WASHINGTON — Kristy Strout has worn her husband’s wedding ring on a silver chain around her neck since the week after he was killed. She sometimes rubs her thumb along the smooth metal when she talks.

In the halls of the Longworth House Office Building on Thursday she realized that Elizabeth Seal and Tracey Walker were wearing their late husbands’ rings, too.

“When I saw that I was like, ‘Oh wow, they have it, too,’ ” said Strout.

Joshua Seal, Artie Strout and Joe Walker were killed at Schemengees Bar & Grille in Lewiston on Oct. 25 when gunman Robert Card carried out Maine’s deadliest mass shooting.

The three women, along with Artie’s and Joe’s fathers, Arthur Barnard and Leroy Walker, and Alan Nickerson – who survived the shooting – spent the day on Capitol Hill lobbying Maine’s congressional delegation to push for an independent investigation into the Army’s role in the events leading up to the shooting that killed 18 and injured 13 others.

From right, Elizabeth Seal, Tracey Walker and Kristy Strout, back left, walk to Sen. Angus King’s office for a meeting in Washington on Thursday. All three women lost their husbands in the mass shooting at Schemengees Bar & Grille and all three wear their wedding rings around their necks. Brianna Soukup/Staff Photographer

The morning was something of a blur. It sounded like the squeak of shoes on spotless marble. It was one vast hallway and clusters of bustling suits after another. But the moments of awe were bookended by emotional meetings in which the members of the group shared their grief and trauma over and over and over again.


Barnard and Strout hadn’t gotten back to their hotel from the National Vigil for All Victims of Gun Violence until after 11 the previous night. After about five hours of sleep – Barnard said this was “pretty good” compared to how much he’s been sleeping since his son was killed – they checked out of their hotel and made their way to meet Rep. Jared Golden, D-2nd District, at 8:20 a.m.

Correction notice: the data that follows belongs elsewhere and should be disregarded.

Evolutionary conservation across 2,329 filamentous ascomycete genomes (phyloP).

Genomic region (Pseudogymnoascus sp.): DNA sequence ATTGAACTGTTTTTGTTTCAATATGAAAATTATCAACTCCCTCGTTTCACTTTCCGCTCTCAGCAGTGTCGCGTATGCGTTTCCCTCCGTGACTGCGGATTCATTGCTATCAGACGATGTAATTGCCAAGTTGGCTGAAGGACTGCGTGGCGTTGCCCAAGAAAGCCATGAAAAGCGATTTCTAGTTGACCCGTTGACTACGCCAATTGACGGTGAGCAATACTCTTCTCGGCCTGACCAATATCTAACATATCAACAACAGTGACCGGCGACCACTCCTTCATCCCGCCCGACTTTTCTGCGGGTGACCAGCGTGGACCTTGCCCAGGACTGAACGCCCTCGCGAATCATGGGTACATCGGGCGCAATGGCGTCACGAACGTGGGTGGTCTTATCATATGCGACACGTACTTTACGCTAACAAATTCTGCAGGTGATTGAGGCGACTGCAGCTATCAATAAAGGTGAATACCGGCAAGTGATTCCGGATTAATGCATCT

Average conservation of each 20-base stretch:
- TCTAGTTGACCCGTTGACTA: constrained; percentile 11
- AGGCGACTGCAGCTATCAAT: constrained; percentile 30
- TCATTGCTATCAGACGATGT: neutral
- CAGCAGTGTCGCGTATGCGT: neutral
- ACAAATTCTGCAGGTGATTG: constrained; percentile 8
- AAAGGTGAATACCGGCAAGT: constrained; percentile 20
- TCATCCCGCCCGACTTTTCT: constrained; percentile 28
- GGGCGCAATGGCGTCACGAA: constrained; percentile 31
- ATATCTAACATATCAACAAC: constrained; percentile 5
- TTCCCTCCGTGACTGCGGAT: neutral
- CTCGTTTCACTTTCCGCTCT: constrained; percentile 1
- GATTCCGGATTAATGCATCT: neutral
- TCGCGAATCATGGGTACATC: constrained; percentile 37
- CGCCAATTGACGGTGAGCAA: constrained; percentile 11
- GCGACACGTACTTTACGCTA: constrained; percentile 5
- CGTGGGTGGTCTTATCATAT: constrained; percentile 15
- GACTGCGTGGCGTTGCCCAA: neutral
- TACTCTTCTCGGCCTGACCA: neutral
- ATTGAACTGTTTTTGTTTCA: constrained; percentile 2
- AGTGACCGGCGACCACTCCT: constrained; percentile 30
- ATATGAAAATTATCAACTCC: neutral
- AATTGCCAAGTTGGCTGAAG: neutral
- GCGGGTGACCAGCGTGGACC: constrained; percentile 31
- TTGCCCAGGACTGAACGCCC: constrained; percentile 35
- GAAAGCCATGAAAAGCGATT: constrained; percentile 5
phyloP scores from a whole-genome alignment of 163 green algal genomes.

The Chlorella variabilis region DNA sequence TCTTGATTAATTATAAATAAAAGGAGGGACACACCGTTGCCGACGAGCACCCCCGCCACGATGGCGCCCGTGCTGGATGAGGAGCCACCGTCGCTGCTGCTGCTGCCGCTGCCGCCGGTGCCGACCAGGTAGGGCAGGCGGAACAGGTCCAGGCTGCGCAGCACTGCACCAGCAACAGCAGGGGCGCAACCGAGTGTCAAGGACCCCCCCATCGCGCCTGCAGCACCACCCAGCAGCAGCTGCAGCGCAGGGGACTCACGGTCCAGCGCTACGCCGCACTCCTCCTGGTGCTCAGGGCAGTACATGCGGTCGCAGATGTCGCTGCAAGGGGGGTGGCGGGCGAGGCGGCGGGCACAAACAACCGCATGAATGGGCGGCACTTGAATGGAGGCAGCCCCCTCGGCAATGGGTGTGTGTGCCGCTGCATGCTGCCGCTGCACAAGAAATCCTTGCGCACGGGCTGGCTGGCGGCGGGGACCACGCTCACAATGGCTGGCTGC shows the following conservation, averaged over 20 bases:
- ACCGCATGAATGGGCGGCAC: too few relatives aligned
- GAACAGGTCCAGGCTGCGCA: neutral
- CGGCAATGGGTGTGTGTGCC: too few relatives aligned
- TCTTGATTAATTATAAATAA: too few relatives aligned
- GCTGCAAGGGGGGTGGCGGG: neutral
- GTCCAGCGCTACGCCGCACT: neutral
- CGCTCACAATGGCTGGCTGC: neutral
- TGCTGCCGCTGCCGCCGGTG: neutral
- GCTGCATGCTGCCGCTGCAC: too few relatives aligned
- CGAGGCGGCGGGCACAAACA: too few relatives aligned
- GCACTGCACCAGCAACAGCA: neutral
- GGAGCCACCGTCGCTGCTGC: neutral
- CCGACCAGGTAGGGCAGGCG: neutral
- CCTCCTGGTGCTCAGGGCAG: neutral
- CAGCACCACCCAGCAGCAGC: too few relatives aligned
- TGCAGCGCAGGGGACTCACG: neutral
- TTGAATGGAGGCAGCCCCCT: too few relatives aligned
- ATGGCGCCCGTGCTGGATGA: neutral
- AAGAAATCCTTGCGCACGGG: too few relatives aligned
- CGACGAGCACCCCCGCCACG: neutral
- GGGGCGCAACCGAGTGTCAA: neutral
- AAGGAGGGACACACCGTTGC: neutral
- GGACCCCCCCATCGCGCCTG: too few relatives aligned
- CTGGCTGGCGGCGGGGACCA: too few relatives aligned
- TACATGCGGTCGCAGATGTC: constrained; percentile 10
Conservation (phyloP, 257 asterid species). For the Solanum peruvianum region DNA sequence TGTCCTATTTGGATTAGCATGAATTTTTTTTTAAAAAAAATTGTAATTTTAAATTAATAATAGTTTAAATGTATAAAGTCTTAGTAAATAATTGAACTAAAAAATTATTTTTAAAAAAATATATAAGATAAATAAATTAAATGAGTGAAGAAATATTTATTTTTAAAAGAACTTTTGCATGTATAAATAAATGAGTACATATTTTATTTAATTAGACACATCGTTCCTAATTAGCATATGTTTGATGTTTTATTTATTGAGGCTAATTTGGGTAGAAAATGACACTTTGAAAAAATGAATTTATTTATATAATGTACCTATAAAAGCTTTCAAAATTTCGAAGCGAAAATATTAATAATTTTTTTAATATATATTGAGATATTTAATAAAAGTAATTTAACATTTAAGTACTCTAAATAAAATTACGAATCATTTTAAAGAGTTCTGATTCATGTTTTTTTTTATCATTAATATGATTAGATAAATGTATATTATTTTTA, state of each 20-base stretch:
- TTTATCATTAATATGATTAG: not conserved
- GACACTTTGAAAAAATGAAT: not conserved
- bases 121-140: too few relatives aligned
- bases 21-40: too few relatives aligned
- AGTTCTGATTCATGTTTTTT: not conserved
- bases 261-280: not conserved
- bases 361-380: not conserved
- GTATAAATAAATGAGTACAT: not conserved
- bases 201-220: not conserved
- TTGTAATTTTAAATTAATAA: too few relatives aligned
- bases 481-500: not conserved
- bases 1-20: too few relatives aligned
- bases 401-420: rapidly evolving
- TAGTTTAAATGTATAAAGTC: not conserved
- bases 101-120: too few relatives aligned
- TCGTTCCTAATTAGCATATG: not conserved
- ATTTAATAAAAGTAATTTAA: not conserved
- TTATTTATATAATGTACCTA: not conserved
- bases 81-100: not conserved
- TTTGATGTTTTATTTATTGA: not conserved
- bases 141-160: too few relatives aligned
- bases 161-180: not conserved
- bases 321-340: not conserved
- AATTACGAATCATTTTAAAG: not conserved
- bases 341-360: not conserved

The pair slipped into the meeting just as it began. Their lawyers, Ben Gideon and Travis Brennan, had already arrived with the rest of the Maine families.

From left, Arthur Barnard, Kristy Strout and Tracey Walker ride the U.S. Capitol subway on their way to a meeting with Sen. Susan Collins. Brianna Soukup/Staff Photographer

Almost an hour later, the group emerged back into the hallway. Golden declined through his spokespeople to talk about the meeting. He has largely remained quiet on the shooting that ravaged his hometown since announcing his support for an assault weapons ban – a massive reversal of his previous stance on the issue.

“The time has now come for me to take responsibility for this failure,” he said at a news conference the night after the shooting.

It was time for the families to go to their next meeting.